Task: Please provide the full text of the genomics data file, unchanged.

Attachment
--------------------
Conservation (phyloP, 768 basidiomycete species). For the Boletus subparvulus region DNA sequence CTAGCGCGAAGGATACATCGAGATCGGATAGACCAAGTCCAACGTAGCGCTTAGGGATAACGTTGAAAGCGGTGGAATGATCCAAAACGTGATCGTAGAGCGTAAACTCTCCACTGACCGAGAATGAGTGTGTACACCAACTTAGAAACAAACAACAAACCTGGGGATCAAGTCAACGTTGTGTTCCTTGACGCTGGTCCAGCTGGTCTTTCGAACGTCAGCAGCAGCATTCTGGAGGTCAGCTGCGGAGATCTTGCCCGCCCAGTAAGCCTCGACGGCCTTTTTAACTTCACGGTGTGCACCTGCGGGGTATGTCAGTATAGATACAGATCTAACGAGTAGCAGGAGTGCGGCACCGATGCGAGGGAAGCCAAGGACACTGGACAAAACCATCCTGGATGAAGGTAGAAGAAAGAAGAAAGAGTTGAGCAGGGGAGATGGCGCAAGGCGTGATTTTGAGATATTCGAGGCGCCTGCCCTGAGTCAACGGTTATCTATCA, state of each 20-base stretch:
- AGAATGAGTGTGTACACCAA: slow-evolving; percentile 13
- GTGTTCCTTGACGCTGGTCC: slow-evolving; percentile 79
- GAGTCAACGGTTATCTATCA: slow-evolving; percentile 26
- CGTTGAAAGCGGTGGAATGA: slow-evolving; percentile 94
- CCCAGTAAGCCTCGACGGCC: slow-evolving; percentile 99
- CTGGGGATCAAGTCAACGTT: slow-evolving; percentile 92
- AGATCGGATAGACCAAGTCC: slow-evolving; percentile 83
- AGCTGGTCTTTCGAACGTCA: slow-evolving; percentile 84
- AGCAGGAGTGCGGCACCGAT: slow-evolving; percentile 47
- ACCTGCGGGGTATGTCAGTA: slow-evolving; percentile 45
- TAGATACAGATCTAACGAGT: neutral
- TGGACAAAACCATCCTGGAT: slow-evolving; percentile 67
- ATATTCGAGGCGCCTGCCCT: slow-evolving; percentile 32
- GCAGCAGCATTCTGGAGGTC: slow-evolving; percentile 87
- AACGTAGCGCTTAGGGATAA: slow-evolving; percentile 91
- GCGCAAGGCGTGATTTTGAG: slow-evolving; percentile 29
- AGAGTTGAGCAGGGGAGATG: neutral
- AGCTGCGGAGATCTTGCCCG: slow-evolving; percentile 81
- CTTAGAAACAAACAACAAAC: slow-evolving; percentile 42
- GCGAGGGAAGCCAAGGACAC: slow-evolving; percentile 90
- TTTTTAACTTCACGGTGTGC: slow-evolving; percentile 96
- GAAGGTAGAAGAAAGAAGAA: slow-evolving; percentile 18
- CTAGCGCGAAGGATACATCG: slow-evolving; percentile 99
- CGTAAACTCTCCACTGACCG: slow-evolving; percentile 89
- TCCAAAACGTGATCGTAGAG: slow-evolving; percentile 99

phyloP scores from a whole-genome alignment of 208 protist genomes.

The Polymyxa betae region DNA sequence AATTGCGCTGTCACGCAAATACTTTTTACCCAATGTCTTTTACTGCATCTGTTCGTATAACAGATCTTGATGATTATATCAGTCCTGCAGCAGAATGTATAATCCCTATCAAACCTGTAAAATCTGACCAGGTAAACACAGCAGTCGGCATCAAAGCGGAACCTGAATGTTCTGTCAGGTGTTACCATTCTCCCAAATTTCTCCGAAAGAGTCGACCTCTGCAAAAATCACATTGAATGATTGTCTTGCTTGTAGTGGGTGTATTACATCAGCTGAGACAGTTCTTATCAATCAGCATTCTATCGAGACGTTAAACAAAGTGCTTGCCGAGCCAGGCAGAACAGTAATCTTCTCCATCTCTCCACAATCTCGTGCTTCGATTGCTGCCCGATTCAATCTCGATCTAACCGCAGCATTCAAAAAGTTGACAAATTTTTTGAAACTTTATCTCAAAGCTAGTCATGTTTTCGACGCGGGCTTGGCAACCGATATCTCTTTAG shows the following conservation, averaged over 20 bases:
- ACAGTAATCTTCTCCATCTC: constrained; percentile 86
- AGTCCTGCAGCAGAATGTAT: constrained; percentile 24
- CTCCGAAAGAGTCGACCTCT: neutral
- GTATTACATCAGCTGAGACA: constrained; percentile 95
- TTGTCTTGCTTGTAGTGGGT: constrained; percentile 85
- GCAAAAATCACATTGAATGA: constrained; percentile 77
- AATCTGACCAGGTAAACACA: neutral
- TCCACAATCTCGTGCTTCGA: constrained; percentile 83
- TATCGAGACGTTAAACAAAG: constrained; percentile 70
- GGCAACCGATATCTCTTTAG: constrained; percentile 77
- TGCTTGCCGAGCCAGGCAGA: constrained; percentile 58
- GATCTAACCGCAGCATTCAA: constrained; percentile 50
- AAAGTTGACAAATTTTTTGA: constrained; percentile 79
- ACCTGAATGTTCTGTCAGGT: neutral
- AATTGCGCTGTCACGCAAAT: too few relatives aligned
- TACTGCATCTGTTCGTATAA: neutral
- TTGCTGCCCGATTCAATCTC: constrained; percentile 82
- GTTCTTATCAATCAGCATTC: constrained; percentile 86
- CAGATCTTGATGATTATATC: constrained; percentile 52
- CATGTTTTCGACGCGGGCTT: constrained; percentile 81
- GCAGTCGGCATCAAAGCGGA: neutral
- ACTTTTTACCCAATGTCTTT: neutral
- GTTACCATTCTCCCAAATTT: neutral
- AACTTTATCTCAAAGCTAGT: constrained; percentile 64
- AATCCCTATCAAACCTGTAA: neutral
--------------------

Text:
Conservation (phyloP, 768 basidiomycete species). For the Boletus subparvulus region DNA sequence CTAGCGCGAAGGATACATCGAGATCGGATAGACCAAGTCCAACGTAGCGCTTAGGGATAACGTTGAAAGCGGTGGAATGATCCAAAACGTGATCGTAGAGCGTAAACTCTCCACTGACCGAGAATGAGTGTGTACACCAACTTAGAAACAAACAACAAACCTGGGGATCAAGTCAACGTTGTGTTCCTTGACGCTGGTCCAGCTGGTCTTTCGAACGTCAGCAGCAGCATTCTGGAGGTCAGCTGCGGAGATCTTGCCCGCCCAGTAAGCCTCGACGGCCTTTTTAACTTCACGGTGTGCACCTGCGGGGTATGTCAGTATAGATACAGATCTAACGAGTAGCAGGAGTGCGGCACCGATGCGAGGGAAGCCAAGGACACTGGACAAAACCATCCTGGATGAAGGTAGAAGAAAGAAGAAAGAGTTGAGCAGGGGAGATGGCGCAAGGCGTGATTTTGAGATATTCGAGGCGCCTGCCCTGAGTCAACGGTTATCTATCA, state of each 20-base stretch:
- AGAATGAGTGTGTACACCAA: slow-evolving; percentile 13
- GTGTTCCTTGACGCTGGTCC: slow-evolving; percentile 79
- GAGTCAACGGTTATCTATCA: slow-evolving; percentile 26
- CGTTGAAAGCGGTGGAATGA: slow-evolving; percentile 94
- CCCAGTAAGCCTCGACGGCC: slow-evolving; percentile 99
- CTGGGGATCAAGTCAACGTT: slow-evolving; percentile 92
- AGATCGGATAGACCAAGTCC: slow-evolving; percentile 83
- AGCTGGTCTTTCGAACGTCA: slow-evolving; percentile 84
- AGCAGGAGTGCGGCACCGAT: slow-evolving; percentile 47
- ACCTGCGGGGTATGTCAGTA: slow-evolving; percentile 45
- TAGATACAGATCTAACGAGT: neutral
- TGGACAAAACCATCCTGGAT: slow-evolving; percentile 67
- ATATTCGAGGCGCCTGCCCT: slow-evolving; percentile 32
- GCAGCAGCATTCTGGAGGTC: slow-evolving; percentile 87
- AACGTAGCGCTTAGGGATAA: slow-evolving; percentile 91
- GCGCAAGGCGTGATTTTGAG: slow-evolving; percentile 29
- AGAGTTGAGCAGGGGAGATG: neutral
- AGCTGCGGAGATCTTGCCCG: slow-evolving; percentile 81
- CTTAGAAACAAACAACAAAC: slow-evolving; percentile 42
- GCGAGGGAAGCCAAGGACAC: slow-evolving; percentile 90
- TTTTTAACTTCACGGTGTGC: slow-evolving; percentile 96
- GAAGGTAGAAGAAAGAAGAA: slow-evolving; percentile 18
- CTAGCGCGAAGGATACATCG: slow-evolving; percentile 99
- CGTAAACTCTCCACTGACCG: slow-evolving; percentile 89
- TCCAAAACGTGATCGTAGAG: slow-evolving; percentile 99

phyloP scores from a whole-genome alignment of 208 protist genomes.

The Polymyxa betae region DNA sequence AATTGCGCTGTCACGCAAATACTTTTTACCCAATGTCTTTTACTGCATCTGTTCGTATAACAGATCTTGATGATTATATCAGTCCTGCAGCAGAATGTATAATCCCTATCAAACCTGTAAAATCTGACCAGGTAAACACAGCAGTCGGCATCAAAGCGGAACCTGAATGTTCTGTCAGGTGTTACCATTCTCCCAAATTTCTCCGAAAGAGTCGACCTCTGCAAAAATCACATTGAATGATTGTCTTGCTTGTAGTGGGTGTATTACATCAGCTGAGACAGTTCTTATCAATCAGCATTCTATCGAGACGTTAAACAAAGTGCTTGCCGAGCCAGGCAGAACAGTAATCTTCTCCATCTCTCCACAATCTCGTGCTTCGATTGCTGCCCGATTCAATCTCGATCTAACCGCAGCATTCAAAAAGTTGACAAATTTTTTGAAACTTTATCTCAAAGCTAGTCATGTTTTCGACGCGGGCTTGGCAACCGATATCTCTTTAG shows the following conservation, averaged over 20 bases:
- ACAGTAATCTTCTCCATCTC: constrained; percentile 86
- AGTCCTGCAGCAGAATGTAT: constrained; percentile 24
- CTCCGAAAGAGTCGACCTCT: neutral
- GTATTACATCAGCTGAGACA: constrained; percentile 95
- TTGTCTTGCTTGTAGTGGGT: constrained; percentile 85
- GCAAAAATCACATTGAATGA: constrained; percentile 77
- AATCTGACCAGGTAAACACA: neutral
- TCCACAATCTCGTGCTTCGA: constrained; percentile 83
- TATCGAGACGTTAAACAAAG: constrained; percentile 70
- GGCAACCGATATCTCTTTAG: constrained; percentile 77
- TGCTTGCCGAGCCAGGCAGA: constrained; percentile 58
- GATCTAACCGCAGCATTCAA: constrained; percentile 50
- AAAGTTGACAAATTTTTTGA: constrained; percentile 79
- ACCTGAATGTTCTGTCAGGT: neutral
- AATTGCGCTGTCACGCAAAT: too few relatives aligned
- TACTGCATCTGTTCGTATAA: neutral
- TTGCTGCCCGATTCAATCTC: constrained; percentile 82
- GTTCTTATCAATCAGCATTC: constrained; percentile 86
- CAGATCTTGATGATTATATC: constrained; percentile 52
- CATGTTTTCGACGCGGGCTT: constrained; percentile 81
- GCAGTCGGCATCAAAGCGGA: neutral
- ACTTTTTACCCAATGTCTTT: neutral
- GTTACCATTCTCCCAAATTT: neutral
- AACTTTATCTCAAAGCTAGT: constrained; percentile 64
- AATCCCTATCAAACCTGTAA: neutral